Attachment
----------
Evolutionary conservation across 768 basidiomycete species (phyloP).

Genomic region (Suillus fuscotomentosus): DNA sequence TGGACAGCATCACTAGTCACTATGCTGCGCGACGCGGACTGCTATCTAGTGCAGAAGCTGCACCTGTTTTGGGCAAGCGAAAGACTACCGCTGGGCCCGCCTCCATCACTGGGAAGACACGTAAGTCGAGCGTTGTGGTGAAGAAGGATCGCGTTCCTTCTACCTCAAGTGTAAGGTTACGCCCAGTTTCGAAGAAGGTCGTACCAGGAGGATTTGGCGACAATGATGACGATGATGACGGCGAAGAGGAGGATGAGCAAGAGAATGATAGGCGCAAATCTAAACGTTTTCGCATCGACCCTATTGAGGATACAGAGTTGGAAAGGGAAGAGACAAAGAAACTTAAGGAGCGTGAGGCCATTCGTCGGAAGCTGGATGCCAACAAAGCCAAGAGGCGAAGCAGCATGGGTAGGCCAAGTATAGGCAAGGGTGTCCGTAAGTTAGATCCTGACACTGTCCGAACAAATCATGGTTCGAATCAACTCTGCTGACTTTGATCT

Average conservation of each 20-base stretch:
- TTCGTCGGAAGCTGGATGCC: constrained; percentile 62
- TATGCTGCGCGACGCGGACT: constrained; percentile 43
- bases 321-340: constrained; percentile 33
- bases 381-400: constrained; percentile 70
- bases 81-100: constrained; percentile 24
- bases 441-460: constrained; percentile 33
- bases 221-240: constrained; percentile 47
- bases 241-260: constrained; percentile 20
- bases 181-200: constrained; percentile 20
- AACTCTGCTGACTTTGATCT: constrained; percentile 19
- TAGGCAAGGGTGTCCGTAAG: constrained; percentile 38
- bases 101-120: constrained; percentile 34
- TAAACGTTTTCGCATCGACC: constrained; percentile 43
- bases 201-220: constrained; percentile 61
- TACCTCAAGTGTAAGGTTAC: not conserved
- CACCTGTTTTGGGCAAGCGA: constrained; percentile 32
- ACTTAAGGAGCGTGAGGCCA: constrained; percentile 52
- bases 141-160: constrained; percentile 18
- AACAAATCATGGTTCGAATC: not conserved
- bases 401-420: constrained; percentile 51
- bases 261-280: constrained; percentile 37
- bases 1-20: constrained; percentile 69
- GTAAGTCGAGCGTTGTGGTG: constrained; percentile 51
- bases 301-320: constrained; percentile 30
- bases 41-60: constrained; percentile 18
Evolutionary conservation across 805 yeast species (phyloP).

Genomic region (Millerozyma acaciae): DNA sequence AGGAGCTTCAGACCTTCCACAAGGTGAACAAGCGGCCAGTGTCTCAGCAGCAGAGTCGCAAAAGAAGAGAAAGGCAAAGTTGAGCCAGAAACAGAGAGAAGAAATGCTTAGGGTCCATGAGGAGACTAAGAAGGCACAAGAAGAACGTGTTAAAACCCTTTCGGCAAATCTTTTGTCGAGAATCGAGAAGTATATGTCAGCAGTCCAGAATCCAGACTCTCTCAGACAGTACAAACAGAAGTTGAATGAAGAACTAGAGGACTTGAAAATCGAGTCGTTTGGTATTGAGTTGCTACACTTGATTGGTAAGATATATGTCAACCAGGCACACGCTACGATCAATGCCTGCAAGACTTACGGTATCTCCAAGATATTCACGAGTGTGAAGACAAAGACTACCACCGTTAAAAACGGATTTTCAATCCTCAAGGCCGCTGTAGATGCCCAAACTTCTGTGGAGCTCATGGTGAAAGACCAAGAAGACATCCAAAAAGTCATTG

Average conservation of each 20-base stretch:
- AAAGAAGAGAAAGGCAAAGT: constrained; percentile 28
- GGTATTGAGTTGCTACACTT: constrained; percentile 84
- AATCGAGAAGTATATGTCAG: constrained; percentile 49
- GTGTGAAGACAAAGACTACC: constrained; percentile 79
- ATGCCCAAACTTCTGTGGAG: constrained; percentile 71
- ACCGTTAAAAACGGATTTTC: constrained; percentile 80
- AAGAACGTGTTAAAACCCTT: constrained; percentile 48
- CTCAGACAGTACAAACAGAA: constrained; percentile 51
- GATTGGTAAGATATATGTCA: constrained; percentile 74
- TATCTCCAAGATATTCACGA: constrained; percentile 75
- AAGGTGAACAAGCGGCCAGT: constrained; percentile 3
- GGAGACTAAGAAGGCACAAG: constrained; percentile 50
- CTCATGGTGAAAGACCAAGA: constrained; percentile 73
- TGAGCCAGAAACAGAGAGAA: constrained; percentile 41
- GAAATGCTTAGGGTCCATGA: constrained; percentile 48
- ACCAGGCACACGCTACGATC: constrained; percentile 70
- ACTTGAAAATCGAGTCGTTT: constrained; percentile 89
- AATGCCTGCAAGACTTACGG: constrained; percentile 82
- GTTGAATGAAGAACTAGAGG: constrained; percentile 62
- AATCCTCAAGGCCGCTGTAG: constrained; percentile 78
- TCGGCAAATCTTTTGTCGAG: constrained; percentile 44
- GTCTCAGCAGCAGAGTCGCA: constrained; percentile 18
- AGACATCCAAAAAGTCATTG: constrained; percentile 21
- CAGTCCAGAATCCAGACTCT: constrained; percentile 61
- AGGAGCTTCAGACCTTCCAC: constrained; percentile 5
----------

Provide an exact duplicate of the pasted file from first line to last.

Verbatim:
Evolutionary conservation across 768 basidiomycete species (phyloP).

Genomic region (Suillus fuscotomentosus): DNA sequence TGGACAGCATCACTAGTCACTATGCTGCGCGACGCGGACTGCTATCTAGTGCAGAAGCTGCACCTGTTTTGGGCAAGCGAAAGACTACCGCTGGGCCCGCCTCCATCACTGGGAAGACACGTAAGTCGAGCGTTGTGGTGAAGAAGGATCGCGTTCCTTCTACCTCAAGTGTAAGGTTACGCCCAGTTTCGAAGAAGGTCGTACCAGGAGGATTTGGCGACAATGATGACGATGATGACGGCGAAGAGGAGGATGAGCAAGAGAATGATAGGCGCAAATCTAAACGTTTTCGCATCGACCCTATTGAGGATACAGAGTTGGAAAGGGAAGAGACAAAGAAACTTAAGGAGCGTGAGGCCATTCGTCGGAAGCTGGATGCCAACAAAGCCAAGAGGCGAAGCAGCATGGGTAGGCCAAGTATAGGCAAGGGTGTCCGTAAGTTAGATCCTGACACTGTCCGAACAAATCATGGTTCGAATCAACTCTGCTGACTTTGATCT

Average conservation of each 20-base stretch:
- TTCGTCGGAAGCTGGATGCC: constrained; percentile 62
- TATGCTGCGCGACGCGGACT: constrained; percentile 43
- bases 321-340: constrained; percentile 33
- bases 381-400: constrained; percentile 70
- bases 81-100: constrained; percentile 24
- bases 441-460: constrained; percentile 33
- bases 221-240: constrained; percentile 47
- bases 241-260: constrained; percentile 20
- bases 181-200: constrained; percentile 20
- AACTCTGCTGACTTTGATCT: constrained; percentile 19
- TAGGCAAGGGTGTCCGTAAG: constrained; percentile 38
- bases 101-120: constrained; percentile 34
- TAAACGTTTTCGCATCGACC: constrained; percentile 43
- bases 201-220: constrained; percentile 61
- TACCTCAAGTGTAAGGTTAC: not conserved
- CACCTGTTTTGGGCAAGCGA: constrained; percentile 32
- ACTTAAGGAGCGTGAGGCCA: constrained; percentile 52
- bases 141-160: constrained; percentile 18
- AACAAATCATGGTTCGAATC: not conserved
- bases 401-420: constrained; percentile 51
- bases 261-280: constrained; percentile 37
- bases 1-20: constrained; percentile 69
- GTAAGTCGAGCGTTGTGGTG: constrained; percentile 51
- bases 301-320: constrained; percentile 30
- bases 41-60: constrained; percentile 18
Evolutionary conservation across 805 yeast species (phyloP).

Genomic region (Millerozyma acaciae): DNA sequence AGGAGCTTCAGACCTTCCACAAGGTGAACAAGCGGCCAGTGTCTCAGCAGCAGAGTCGCAAAAGAAGAGAAAGGCAAAGTTGAGCCAGAAACAGAGAGAAGAAATGCTTAGGGTCCATGAGGAGACTAAGAAGGCACAAGAAGAACGTGTTAAAACCCTTTCGGCAAATCTTTTGTCGAGAATCGAGAAGTATATGTCAGCAGTCCAGAATCCAGACTCTCTCAGACAGTACAAACAGAAGTTGAATGAAGAACTAGAGGACTTGAAAATCGAGTCGTTTGGTATTGAGTTGCTACACTTGATTGGTAAGATATATGTCAACCAGGCACACGCTACGATCAATGCCTGCAAGACTTACGGTATCTCCAAGATATTCACGAGTGTGAAGACAAAGACTACCACCGTTAAAAACGGATTTTCAATCCTCAAGGCCGCTGTAGATGCCCAAACTTCTGTGGAGCTCATGGTGAAAGACCAAGAAGACATCCAAAAAGTCATTG

Average conservation of each 20-base stretch:
- AAAGAAGAGAAAGGCAAAGT: constrained; percentile 28
- GGTATTGAGTTGCTACACTT: constrained; percentile 84
- AATCGAGAAGTATATGTCAG: constrained; percentile 49
- GTGTGAAGACAAAGACTACC: constrained; percentile 79
- ATGCCCAAACTTCTGTGGAG: constrained; percentile 71
- ACCGTTAAAAACGGATTTTC: constrained; percentile 80
- AAGAACGTGTTAAAACCCTT: constrained; percentile 48
- CTCAGACAGTACAAACAGAA: constrained; percentile 51
- GATTGGTAAGATATATGTCA: constrained; percentile 74
- TATCTCCAAGATATTCACGA: constrained; percentile 75
- AAGGTGAACAAGCGGCCAGT: constrained; percentile 3
- GGAGACTAAGAAGGCACAAG: constrained; percentile 50
- CTCATGGTGAAAGACCAAGA: constrained; percentile 73
- TGAGCCAGAAACAGAGAGAA: constrained; percentile 41
- GAAATGCTTAGGGTCCATGA: constrained; percentile 48
- ACCAGGCACACGCTACGATC: constrained; percentile 70
- ACTTGAAAATCGAGTCGTTT: constrained; percentile 89
- AATGCCTGCAAGACTTACGG: constrained; percentile 82
- GTTGAATGAAGAACTAGAGG: constrained; percentile 62
- AATCCTCAAGGCCGCTGTAG: constrained; percentile 78
- TCGGCAAATCTTTTGTCGAG: constrained; percentile 44
- GTCTCAGCAGCAGAGTCGCA: constrained; percentile 18
- AGACATCCAAAAAGTCATTG: constrained; percentile 21
- CAGTCCAGAATCCAGACTCT: constrained; percentile 61
- AGGAGCTTCAGACCTTCCAC: constrained; percentile 5